Originally created 01/20/99

USDA setting up gene research center at Cornell

ITHACA, N.Y. -- In an effort to provide a valuable resource of genetic data on key crops, the Agriculture Department will set up a national gene research center at Cornell University.

The new facility, the Center for Bioinformatics and Comparative Genomics, is expected to open this spring, said Judy St. John, an associate deputy administrator with the USDA's Agricultural Research Service.

"The USDA-funded center will aid researchers around the country and the world in the quest to discover all the genes in grains -- like corn, wheat and rice -- and plants in the family that includes tomatoes, potatoes and peppers," St. John said in a statement released Monday.

Genomics refers to the study of the gene map, and bioinformatics is the use of computers to help researchers answer life-science questions. Once a gene's structure is mapped, scientists can use computers to look for similar structures in genome databases of plants, humans, mice and other life forms.

Once a gene's function is identified, scientists can begin experiments to see if that gene can be rebuilt in a way to make it more effective. For example, disease-resistant genes can be moved into plants that lack resistance, and those plants should require fewer chemical pesticides.

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SIOUX FALLS, S.D. -- After three months of record high milk prices for the producer, the retail price of cheese, butter and milk should begin a slow decline.

Strong consumer demand powered a run-up in the milk prices for producers during October, November and December. That was reflected in consumer costs at the dairy counter.

After record highs, it was inevitable that prices would come back down, said Chris Nubern, director of economic research for the National Milk Producers Federation in Arlington, Va.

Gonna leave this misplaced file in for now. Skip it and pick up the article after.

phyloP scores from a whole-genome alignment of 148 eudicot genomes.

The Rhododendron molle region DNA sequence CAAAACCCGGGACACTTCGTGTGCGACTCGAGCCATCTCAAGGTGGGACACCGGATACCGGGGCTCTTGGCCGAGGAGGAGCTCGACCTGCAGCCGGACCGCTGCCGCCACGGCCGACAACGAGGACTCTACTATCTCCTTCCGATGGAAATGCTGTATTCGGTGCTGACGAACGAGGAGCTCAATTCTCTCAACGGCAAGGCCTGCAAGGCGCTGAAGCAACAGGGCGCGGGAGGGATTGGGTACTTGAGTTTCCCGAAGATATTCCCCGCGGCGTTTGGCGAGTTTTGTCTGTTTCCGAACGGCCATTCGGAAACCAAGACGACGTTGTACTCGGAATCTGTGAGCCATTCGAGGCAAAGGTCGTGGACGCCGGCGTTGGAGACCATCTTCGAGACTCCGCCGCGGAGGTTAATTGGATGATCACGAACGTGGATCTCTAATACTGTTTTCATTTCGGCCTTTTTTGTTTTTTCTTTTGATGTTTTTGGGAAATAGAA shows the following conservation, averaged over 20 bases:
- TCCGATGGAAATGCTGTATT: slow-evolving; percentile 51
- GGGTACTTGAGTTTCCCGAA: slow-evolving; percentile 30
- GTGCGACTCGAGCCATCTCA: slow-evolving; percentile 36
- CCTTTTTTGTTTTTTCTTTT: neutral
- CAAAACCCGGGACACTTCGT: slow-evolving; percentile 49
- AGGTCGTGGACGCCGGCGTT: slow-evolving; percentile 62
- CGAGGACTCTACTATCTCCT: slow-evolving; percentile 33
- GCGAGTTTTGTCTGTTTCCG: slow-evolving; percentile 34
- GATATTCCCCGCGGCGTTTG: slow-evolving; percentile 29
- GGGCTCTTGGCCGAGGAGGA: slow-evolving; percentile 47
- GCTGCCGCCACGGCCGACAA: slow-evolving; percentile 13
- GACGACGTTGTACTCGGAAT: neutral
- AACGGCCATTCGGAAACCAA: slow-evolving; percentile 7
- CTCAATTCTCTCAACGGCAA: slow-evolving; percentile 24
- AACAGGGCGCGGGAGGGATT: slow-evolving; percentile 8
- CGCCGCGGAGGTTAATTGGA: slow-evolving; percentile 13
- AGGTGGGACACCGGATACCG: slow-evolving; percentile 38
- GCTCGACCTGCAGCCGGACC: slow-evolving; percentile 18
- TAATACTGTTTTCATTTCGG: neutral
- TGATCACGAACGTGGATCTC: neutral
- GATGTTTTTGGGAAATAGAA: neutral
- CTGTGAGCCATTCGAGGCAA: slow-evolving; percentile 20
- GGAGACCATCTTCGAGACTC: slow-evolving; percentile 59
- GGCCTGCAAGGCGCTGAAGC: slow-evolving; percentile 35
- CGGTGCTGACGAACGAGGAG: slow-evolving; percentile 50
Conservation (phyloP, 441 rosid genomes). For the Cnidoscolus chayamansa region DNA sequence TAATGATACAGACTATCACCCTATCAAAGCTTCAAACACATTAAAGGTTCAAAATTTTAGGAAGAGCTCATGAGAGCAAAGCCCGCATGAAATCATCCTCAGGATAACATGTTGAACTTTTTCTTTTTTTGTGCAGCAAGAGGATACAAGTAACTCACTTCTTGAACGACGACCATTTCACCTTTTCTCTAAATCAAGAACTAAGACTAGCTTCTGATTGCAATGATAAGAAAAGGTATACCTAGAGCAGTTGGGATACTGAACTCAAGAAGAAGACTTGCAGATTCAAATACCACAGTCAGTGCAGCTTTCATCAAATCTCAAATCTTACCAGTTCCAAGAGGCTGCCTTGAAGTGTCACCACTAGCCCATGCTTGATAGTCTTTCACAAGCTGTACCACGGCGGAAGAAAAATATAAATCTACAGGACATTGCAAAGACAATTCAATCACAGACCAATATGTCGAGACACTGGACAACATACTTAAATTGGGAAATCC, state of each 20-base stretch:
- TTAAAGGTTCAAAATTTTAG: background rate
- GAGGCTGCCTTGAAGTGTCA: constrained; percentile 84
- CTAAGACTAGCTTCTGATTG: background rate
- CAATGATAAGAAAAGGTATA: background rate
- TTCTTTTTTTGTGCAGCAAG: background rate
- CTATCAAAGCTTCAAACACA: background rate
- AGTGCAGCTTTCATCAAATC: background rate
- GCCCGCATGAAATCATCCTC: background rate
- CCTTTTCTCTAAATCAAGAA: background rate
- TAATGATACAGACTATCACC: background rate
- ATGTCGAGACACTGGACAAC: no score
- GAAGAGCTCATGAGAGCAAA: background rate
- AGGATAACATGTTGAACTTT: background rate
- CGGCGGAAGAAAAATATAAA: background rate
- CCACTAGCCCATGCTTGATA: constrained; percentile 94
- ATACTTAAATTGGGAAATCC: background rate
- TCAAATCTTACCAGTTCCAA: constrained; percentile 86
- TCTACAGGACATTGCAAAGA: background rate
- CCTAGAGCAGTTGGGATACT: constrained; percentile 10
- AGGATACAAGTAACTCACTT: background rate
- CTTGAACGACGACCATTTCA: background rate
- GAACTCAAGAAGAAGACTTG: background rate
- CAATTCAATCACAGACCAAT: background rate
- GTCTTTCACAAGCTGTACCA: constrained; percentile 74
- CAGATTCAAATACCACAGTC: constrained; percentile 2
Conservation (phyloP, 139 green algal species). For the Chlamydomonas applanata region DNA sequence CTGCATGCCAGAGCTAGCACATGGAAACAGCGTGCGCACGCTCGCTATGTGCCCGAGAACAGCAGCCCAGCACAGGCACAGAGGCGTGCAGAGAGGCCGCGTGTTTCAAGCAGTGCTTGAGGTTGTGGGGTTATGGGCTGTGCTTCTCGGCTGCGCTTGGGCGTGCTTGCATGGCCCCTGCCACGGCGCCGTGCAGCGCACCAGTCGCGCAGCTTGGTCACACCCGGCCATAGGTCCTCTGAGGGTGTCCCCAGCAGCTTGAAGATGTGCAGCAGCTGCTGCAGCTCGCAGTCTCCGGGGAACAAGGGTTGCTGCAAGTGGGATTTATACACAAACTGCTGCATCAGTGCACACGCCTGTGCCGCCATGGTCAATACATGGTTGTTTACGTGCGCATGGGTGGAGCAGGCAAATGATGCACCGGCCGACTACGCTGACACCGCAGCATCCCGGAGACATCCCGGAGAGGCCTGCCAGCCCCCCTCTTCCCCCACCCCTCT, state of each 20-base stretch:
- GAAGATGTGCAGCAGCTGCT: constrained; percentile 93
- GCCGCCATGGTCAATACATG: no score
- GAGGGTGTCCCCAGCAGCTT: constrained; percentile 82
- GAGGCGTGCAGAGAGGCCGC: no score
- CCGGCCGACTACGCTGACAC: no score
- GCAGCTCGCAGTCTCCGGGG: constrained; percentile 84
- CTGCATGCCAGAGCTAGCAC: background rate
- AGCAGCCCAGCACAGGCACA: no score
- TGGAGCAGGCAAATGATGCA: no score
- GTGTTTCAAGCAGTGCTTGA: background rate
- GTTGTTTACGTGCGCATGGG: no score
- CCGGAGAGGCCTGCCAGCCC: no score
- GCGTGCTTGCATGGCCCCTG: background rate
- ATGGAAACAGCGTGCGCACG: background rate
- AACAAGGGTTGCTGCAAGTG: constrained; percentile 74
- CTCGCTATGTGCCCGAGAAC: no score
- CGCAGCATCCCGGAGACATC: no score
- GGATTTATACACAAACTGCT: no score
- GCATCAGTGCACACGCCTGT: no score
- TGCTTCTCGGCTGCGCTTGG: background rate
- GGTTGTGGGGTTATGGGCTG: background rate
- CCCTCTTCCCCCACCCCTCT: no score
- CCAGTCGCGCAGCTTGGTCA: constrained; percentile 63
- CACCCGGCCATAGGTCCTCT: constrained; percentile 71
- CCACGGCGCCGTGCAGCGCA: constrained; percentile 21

Nubern said the U.S. milk supply increased last year, but not as much as expected. At the same time, there was exceptional demand for cheese, ice cream and butter.

"All those products really turned the market around for us," Nubern said. "This was just an unbelievable year in terms of price strength for dairy."

Overall, regional prices for milk on the farm averaged more than $17 per hundred pounds in December and set a yearly average high of $14.20 in 1998. Even though the prices paid to producers have topped out and are headed down, milk still ranks as one of the few profitable commodities on the farm these days.

Dairy farmer Jim Gilkerson of Brookings, S.D., said milk producers needed the period of prosperity after tough prices in previous years.

"It was a struggle there for several years. I hope the dairy industry has had its hard years, and now it will stay up there for a while," Gilkerson said. "We've probably had four or five months of prosperity now. And for the next two months, it should still be pretty good."

Another factor that has helped dairy farmers has reflected the pain elsewhere in agriculture. Feed costs for alfalfa and especially corn have fallen sharply from exceptionally high levels in 1996.

"I guess that's one of those bright spots, the reduced feed costs," said dairy farmer Ralph Schelske of Reliance. But he added that he wasn't particularly happy about getting ahead that way "when somebody else is going broke."


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